The New York Stock Exchange, the largest equity market in the world, traded its own shares Wednesday morning for the first time in 214 years as a not-for-profit private venture.
Shares of NYSE:NYX (NYSE:NYX) opened at $66.98 US as traders crowded the floor of the Wall Street institution in their multi-coloured jackets watching the stock rise $15.75, or 25 per cent, by the close to $80 US.
A market that has become a symbol of free enterprise went public, as NYSE Group Inc., the day after it closed its $10-billion US acquisition of electronic rival Archipelago Holdings Inc.
The acquisition of Archipelago means the end of those multi-hued traders, as they are ushered out the door to be replaced by computer screens on millions of desks across North America and the world.
The move to a public company may foreshadow a host of other changes down the road. The exchange may merge with other world markets, expand into new businesses, trade Nasdaq-listed stocks or move into derivatives, corporate bonds, options or commodity trading.
It may even go looking for an acquisition, perhaps another exchange at home or abroad.
The changes are part of a worldwide move by stock markets into the modern era. The Toronto Stock Exchange got rid of its traders several years ago, along with the bustle on the trading floor, the yelling and the little bits of paper that were used to keep tabs on million-dollar deals.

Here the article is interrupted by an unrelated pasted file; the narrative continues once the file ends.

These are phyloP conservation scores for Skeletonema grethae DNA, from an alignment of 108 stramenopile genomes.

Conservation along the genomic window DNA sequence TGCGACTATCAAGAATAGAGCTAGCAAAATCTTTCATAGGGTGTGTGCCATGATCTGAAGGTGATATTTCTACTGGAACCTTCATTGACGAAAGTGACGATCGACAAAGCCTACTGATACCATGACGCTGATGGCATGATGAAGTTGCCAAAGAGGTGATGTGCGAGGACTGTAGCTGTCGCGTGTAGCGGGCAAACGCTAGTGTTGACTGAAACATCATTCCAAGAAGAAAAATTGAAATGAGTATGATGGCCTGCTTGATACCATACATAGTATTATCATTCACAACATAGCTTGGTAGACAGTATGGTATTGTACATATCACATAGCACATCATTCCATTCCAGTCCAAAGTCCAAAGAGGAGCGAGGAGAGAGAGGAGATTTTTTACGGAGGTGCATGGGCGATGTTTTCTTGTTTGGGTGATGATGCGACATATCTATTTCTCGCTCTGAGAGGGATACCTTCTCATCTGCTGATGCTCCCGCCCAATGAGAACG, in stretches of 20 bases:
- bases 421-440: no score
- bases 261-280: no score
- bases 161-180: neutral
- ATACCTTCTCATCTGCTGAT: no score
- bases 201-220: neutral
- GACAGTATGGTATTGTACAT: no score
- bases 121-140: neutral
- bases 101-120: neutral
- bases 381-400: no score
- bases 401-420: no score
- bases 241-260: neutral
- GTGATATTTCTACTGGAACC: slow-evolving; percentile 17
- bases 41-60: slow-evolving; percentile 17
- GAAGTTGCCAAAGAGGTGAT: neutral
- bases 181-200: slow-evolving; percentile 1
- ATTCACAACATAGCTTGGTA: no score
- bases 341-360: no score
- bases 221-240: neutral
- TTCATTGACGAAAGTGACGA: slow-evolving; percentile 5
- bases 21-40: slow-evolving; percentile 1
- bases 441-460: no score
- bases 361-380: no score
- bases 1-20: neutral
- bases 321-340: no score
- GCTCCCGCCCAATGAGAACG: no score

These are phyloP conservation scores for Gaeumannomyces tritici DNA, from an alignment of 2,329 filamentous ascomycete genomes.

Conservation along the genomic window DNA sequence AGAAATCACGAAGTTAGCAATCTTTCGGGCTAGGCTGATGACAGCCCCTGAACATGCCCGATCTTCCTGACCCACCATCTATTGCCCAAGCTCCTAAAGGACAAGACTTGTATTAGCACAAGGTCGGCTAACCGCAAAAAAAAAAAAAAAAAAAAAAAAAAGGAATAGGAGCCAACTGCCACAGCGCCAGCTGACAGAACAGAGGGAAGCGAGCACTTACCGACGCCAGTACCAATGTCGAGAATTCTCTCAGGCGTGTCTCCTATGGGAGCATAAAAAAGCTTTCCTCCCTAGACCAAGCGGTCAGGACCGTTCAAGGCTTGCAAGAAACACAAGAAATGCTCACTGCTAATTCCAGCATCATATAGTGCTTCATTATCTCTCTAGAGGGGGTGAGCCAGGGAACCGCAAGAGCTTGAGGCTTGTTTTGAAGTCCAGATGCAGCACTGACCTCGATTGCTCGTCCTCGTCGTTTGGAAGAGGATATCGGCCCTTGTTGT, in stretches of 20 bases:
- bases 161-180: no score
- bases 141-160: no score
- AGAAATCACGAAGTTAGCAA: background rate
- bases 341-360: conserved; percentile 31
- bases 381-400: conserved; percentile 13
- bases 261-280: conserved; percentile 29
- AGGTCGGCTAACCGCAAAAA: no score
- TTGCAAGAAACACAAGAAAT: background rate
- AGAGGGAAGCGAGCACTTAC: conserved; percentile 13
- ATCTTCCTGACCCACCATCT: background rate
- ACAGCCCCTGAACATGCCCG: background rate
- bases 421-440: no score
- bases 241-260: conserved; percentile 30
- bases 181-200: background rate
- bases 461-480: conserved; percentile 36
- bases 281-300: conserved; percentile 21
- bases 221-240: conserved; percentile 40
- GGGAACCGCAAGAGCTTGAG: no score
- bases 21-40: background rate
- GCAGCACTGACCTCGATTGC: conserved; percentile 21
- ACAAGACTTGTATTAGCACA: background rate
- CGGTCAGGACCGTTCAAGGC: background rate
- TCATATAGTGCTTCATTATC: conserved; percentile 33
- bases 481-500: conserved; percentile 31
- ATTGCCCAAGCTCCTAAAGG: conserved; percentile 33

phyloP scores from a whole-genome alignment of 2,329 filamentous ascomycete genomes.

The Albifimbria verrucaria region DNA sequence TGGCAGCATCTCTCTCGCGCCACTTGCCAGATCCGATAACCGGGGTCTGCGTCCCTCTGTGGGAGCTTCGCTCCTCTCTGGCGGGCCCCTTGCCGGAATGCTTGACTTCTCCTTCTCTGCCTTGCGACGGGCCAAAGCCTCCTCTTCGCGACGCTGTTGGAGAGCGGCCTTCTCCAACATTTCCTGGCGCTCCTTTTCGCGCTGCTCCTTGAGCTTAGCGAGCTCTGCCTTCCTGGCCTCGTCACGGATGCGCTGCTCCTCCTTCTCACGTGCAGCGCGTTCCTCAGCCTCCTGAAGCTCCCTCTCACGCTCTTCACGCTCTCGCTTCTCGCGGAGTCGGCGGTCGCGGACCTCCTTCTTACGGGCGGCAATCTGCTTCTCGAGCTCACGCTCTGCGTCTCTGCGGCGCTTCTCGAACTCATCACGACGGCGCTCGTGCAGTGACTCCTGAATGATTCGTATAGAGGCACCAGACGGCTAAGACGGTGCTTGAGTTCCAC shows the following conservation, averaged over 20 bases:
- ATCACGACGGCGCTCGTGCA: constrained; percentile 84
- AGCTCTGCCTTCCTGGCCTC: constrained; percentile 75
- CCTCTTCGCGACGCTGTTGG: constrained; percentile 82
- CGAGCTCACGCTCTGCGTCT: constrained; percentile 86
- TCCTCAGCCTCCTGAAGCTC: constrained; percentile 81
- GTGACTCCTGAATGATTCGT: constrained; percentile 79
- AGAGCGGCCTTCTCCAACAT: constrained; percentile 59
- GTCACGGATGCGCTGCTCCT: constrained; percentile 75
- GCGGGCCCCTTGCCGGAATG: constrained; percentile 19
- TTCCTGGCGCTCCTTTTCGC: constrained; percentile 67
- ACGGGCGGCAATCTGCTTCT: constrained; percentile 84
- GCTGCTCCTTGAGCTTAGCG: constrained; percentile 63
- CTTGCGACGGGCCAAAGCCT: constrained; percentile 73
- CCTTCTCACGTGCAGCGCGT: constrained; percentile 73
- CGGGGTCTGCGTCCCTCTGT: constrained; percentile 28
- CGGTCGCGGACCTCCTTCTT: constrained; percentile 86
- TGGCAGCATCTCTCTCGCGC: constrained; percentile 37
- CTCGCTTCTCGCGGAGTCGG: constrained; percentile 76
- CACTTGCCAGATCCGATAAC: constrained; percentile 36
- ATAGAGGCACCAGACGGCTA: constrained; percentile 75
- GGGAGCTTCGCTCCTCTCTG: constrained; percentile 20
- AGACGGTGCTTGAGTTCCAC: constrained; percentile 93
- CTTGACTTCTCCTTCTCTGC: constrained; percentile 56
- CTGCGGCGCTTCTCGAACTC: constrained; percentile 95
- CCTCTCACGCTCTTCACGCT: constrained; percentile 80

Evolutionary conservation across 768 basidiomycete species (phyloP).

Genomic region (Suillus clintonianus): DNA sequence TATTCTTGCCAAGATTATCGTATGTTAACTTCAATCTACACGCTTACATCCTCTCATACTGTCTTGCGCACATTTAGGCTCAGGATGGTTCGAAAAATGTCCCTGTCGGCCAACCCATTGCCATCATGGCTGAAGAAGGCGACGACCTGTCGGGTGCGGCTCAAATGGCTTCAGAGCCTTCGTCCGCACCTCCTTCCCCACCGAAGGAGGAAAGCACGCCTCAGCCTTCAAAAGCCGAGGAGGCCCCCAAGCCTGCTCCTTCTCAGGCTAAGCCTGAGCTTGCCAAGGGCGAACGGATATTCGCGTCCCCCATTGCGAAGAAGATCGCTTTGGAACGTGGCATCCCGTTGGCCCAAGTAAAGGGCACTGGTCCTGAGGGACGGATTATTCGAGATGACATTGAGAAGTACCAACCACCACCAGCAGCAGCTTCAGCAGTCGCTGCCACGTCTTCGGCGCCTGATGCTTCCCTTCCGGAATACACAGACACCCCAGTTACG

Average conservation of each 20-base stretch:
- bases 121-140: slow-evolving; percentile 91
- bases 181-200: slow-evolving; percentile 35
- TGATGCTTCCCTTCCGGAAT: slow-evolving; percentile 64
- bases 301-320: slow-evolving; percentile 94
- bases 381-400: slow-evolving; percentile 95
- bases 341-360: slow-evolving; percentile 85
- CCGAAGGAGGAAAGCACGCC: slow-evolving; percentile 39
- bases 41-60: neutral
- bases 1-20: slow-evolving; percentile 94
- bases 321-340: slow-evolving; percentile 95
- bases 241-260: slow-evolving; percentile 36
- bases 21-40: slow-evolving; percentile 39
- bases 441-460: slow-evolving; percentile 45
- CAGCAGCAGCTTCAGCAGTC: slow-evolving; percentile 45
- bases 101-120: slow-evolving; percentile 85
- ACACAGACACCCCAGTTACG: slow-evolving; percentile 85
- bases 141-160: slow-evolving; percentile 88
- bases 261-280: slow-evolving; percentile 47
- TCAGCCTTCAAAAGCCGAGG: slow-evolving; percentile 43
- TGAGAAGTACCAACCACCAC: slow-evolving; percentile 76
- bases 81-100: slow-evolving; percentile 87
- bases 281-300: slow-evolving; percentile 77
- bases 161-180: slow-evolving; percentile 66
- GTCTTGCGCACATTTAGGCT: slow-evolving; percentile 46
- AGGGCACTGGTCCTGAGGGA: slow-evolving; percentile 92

The TSX trading floor is now a slightly musty art deco hall for hire, used for annual meetings, receptions and shows. The little bits of paper are gone and the traders are now sitting in front of their computer screens in the tall office towers nearby.
Companies are bought and sold at the touch of a button on the TSX nowadays.
The TSX also trades as a public company on the TSX, under the symbol TSX:X.
For the time being, NYSE Group Inc. will be owned by its seat-holders. But a third of those seats could be sold in a secondary offering this spring with the rest going on the open market over the next few years.
Those seats are worth having.
Under the final agreement with Archipelago, owners of the 1,366 NYSE seats received 80,177 shares of NYSE Group stock plus $300,000 US in cash and another $70,571 US in dividends.
At Archipelago's Tuesday's closing price of $64.25 US, the deal valued each seat at approximately $5.5 million US.